Itchy and curious, “The Lost Sky” grabs my ear in a “where is this going?” kind of way, as the song’s opening verses unfold over minimal, agitated acoustic guitar work and a precise, intermittent bass line. But as the song proceeds I slowly get the idea that where the song is going is where it already is: the ear has to adjust to its edgy open-endedness, its determined lack of solid ground. Symbolic of its restless core is what happens at the end of the (not very chorus-like) chorus (1:23-1:26). Listen first to how the melody has slowed down and seems at last to move towards resolution; and then, nope, it turns out that the note the ear is waiting for (1:23-1:26) is not an ending but a beginning: the resolving note starts the next verse and off we go again.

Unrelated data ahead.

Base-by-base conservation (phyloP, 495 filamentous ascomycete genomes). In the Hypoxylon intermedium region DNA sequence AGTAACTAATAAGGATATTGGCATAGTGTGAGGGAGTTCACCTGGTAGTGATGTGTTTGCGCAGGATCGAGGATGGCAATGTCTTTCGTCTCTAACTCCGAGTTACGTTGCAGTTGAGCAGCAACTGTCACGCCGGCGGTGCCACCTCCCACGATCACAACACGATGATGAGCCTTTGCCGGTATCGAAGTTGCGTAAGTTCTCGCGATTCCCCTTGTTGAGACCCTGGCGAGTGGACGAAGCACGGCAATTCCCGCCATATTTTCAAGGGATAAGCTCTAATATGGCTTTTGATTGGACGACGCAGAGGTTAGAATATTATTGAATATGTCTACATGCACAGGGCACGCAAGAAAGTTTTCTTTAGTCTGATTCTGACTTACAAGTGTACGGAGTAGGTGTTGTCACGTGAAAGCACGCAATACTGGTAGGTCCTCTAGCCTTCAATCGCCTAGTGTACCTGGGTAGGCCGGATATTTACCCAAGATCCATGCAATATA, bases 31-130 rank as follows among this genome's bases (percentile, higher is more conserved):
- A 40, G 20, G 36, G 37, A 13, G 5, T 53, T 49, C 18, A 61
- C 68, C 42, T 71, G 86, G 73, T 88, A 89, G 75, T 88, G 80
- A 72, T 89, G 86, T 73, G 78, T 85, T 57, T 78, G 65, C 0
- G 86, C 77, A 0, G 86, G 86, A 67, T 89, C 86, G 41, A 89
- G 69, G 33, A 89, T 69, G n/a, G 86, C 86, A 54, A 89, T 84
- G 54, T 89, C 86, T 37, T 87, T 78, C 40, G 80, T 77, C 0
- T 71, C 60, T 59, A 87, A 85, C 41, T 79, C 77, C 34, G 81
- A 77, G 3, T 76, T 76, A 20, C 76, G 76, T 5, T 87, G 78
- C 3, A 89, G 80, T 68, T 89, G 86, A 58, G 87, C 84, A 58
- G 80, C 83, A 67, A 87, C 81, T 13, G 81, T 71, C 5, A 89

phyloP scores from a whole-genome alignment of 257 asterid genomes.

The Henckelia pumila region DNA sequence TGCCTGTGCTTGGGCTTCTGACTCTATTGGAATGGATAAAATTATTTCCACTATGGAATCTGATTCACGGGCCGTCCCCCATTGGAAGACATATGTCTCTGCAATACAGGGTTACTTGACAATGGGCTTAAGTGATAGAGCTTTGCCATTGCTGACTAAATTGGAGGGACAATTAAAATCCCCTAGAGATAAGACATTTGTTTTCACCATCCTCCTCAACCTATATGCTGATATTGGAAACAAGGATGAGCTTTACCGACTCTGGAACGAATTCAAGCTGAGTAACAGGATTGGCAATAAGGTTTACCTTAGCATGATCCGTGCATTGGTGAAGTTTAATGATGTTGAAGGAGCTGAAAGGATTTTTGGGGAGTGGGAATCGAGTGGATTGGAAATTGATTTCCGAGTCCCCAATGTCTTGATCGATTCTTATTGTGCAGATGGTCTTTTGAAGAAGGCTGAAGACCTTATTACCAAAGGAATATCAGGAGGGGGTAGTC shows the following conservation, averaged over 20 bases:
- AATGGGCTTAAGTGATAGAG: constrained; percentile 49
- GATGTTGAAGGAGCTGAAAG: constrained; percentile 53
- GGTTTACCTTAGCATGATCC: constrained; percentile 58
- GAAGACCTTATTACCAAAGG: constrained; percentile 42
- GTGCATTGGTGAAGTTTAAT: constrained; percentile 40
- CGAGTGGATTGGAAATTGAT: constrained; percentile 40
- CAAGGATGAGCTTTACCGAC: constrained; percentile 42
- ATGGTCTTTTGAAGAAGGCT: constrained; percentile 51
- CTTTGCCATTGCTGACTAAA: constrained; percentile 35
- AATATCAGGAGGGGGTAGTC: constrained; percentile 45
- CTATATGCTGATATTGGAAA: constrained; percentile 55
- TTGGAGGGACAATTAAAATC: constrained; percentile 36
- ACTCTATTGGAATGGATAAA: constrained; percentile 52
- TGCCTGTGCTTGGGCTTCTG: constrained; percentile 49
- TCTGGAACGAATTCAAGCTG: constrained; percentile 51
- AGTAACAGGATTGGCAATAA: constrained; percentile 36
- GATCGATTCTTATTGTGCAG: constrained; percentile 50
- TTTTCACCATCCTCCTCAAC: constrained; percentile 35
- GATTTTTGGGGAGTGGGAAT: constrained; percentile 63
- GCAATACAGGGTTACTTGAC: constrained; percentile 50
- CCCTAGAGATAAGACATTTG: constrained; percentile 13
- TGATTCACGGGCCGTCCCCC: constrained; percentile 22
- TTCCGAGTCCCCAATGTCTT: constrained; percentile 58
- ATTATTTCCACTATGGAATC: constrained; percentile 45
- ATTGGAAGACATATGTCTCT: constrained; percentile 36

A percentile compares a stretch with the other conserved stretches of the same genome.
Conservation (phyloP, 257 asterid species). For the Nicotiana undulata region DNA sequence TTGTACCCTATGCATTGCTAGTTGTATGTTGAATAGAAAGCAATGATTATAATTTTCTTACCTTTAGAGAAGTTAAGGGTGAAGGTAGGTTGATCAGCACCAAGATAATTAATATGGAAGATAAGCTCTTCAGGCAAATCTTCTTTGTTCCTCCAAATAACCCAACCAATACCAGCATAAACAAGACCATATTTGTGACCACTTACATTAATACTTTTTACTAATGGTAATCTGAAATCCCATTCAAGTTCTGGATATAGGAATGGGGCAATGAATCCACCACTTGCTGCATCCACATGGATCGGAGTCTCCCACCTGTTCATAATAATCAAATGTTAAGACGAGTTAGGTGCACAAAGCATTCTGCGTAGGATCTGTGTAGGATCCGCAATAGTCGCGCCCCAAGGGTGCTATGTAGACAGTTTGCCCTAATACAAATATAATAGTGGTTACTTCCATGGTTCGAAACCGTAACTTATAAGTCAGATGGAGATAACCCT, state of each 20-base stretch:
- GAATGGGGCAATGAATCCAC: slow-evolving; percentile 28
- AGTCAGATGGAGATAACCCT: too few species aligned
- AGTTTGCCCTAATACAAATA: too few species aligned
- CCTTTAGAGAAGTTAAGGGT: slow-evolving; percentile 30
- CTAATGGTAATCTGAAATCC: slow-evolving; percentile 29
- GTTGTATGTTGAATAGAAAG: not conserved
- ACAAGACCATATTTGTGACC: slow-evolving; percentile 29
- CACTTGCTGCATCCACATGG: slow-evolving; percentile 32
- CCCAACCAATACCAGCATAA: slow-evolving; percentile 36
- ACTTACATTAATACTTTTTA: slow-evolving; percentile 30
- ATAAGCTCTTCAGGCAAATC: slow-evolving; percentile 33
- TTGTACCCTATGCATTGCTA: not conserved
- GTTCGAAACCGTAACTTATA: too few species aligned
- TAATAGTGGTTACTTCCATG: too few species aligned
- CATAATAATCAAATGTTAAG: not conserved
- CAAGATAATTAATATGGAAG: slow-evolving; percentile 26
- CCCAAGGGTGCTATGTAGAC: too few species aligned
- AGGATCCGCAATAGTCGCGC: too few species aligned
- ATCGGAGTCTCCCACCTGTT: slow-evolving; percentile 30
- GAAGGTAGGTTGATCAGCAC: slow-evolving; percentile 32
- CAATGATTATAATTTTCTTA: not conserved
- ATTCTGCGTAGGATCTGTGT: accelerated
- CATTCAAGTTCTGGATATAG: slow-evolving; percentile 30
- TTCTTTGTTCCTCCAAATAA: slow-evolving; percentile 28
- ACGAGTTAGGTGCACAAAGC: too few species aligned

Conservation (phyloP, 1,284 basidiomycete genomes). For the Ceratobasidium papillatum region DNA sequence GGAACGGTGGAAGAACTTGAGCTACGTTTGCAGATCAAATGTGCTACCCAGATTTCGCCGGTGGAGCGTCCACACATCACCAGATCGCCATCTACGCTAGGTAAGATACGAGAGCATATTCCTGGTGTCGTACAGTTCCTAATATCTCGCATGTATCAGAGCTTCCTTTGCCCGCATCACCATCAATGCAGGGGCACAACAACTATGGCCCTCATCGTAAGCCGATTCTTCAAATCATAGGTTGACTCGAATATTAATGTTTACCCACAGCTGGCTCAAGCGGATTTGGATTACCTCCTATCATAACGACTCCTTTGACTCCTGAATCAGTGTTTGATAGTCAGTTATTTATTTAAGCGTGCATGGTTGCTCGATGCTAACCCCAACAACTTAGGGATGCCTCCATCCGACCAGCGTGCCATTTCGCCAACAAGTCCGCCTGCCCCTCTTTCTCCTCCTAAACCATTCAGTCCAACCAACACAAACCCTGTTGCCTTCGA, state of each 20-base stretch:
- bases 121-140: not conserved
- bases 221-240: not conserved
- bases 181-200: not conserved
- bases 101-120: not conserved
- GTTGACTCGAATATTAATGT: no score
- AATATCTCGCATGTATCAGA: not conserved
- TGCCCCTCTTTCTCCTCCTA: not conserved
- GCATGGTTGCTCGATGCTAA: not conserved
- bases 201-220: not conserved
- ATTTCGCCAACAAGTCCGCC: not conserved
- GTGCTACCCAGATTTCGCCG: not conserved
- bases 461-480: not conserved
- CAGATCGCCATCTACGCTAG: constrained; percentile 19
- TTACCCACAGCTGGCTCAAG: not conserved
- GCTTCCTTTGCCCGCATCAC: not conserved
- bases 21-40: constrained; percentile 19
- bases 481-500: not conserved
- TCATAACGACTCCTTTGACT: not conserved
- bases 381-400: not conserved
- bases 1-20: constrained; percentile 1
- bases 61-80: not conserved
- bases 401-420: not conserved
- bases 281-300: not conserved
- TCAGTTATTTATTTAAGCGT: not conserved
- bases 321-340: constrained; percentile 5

Other things begin to anchor me as I listen, starting first and foremost with Hoop’s harmonies, which kick in at 1:12 on the song’s incisive question “Why would you say those words to me if you could not follow through?” The narrator is a brokenhearted lover, and as the song plucks along my heart warms with the understanding that it only ever takes a talented songwriter to render the familiar unfamiliar. Here we get propulsive but diligent music, evocative lyrics, and then, yes, those increasingly startling and satisfying harmonies (where she takes it at 2:31 caused me just about to gasp), and there I am, embraced yet again, with gratitude, by the potency of song. It’s a nice place to be right about now.
Born in California, singer/songwriter Jesca Hoop moved to Manchester (UK) in 2010. “The Lost Sky” is from her forthcoming album, Memories Are Now, coming out in February on Sub Pop Records. Here is someone who apparently cycles through Fingertips in five-year loops; Hoop was previously featured in 2007 and 2012.
MP3 via Colorado Public Radio.